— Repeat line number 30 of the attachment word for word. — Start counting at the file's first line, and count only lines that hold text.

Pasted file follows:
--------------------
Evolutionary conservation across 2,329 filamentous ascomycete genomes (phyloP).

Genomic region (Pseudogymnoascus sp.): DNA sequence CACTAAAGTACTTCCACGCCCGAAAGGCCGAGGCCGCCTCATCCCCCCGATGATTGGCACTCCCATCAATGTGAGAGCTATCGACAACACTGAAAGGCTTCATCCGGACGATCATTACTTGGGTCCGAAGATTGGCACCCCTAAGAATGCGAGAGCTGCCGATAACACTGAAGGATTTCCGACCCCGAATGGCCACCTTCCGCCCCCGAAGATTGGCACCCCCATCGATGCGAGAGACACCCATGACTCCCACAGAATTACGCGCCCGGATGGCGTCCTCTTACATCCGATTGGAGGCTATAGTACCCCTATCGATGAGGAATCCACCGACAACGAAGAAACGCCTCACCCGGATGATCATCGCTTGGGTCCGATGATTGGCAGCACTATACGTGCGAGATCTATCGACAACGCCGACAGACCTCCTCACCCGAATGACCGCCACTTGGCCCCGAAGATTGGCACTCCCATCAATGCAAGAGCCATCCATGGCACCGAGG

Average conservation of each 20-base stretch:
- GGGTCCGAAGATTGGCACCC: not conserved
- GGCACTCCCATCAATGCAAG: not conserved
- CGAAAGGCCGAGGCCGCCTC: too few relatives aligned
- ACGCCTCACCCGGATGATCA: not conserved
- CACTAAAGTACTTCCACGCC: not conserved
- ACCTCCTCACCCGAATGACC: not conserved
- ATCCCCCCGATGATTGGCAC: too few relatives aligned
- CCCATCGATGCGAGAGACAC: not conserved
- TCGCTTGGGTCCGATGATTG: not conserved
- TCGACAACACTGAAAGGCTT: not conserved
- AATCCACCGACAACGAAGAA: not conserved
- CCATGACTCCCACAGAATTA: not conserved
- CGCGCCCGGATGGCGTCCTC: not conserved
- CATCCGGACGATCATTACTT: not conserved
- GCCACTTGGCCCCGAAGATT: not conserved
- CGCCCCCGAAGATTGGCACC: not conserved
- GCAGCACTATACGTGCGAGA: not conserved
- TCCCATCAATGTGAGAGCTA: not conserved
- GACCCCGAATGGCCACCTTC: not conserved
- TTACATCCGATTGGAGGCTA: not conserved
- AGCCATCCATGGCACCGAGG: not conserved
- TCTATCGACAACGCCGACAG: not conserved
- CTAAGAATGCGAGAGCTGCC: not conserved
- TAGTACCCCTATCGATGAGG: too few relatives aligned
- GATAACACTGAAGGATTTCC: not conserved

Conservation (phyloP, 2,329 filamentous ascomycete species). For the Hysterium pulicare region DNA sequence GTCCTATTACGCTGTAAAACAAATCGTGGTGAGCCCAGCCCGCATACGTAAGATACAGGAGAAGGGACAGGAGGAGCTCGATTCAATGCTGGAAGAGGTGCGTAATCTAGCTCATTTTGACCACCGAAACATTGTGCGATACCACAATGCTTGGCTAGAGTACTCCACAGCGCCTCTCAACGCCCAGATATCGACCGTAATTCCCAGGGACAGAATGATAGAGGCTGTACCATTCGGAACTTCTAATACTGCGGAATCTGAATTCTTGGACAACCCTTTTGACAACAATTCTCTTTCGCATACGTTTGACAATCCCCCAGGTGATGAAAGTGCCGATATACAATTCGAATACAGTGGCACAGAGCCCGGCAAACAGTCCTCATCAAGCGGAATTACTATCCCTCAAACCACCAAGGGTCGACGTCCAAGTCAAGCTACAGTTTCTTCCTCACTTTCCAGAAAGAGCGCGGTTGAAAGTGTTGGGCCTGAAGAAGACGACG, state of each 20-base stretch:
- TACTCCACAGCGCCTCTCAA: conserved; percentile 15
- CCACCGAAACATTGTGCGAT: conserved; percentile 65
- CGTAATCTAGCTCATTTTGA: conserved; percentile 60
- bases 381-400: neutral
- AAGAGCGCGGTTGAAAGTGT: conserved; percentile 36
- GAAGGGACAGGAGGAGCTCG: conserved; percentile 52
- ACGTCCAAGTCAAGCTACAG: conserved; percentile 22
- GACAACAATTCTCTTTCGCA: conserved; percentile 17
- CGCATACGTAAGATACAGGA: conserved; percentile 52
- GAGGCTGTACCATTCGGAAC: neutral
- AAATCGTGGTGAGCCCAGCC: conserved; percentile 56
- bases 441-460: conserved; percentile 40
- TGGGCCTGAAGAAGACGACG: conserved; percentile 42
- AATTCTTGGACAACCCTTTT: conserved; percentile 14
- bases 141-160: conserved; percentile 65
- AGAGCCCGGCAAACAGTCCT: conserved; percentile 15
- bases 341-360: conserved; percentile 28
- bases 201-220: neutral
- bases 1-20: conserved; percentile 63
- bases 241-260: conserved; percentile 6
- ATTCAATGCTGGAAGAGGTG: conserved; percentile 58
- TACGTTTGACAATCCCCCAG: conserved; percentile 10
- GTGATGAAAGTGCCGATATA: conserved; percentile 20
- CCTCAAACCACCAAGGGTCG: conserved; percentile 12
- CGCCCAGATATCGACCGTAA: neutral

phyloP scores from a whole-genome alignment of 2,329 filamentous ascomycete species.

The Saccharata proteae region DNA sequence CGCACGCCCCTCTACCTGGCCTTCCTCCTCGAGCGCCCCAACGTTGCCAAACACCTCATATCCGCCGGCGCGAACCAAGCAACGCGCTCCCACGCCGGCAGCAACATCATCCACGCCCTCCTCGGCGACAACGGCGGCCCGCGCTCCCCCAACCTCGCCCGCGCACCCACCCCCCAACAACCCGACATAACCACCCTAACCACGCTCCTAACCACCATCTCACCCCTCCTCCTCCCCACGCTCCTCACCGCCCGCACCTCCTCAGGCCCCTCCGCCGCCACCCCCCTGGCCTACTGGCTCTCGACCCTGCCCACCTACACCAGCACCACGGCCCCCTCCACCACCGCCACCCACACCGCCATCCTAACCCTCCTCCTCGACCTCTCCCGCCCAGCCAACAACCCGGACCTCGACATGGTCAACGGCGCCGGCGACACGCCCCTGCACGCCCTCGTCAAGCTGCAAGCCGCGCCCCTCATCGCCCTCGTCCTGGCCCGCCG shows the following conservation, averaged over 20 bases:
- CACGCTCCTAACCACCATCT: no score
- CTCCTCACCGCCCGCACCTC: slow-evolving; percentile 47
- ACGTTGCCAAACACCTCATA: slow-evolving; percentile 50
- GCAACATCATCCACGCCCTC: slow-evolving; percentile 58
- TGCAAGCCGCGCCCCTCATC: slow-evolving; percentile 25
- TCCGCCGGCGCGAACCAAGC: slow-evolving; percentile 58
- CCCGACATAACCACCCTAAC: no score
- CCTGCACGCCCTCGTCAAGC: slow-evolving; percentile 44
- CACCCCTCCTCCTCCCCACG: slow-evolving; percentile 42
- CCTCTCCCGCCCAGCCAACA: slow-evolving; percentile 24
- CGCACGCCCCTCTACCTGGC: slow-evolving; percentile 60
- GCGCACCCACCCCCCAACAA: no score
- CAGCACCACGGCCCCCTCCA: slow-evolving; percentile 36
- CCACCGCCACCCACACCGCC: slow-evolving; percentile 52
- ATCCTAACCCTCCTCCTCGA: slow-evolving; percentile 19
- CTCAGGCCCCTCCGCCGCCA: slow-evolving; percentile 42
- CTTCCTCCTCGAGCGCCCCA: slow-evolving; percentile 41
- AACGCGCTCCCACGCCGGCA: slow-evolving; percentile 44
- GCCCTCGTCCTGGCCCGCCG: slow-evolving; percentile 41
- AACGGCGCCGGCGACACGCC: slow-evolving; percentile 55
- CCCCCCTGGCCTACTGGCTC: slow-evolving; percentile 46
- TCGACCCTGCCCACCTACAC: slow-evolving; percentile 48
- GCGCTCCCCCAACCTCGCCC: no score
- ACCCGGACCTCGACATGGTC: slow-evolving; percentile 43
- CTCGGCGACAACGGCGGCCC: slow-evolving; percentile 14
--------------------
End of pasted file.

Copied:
- TACTCCACAGCGCCTCTCAA: conserved; percentile 15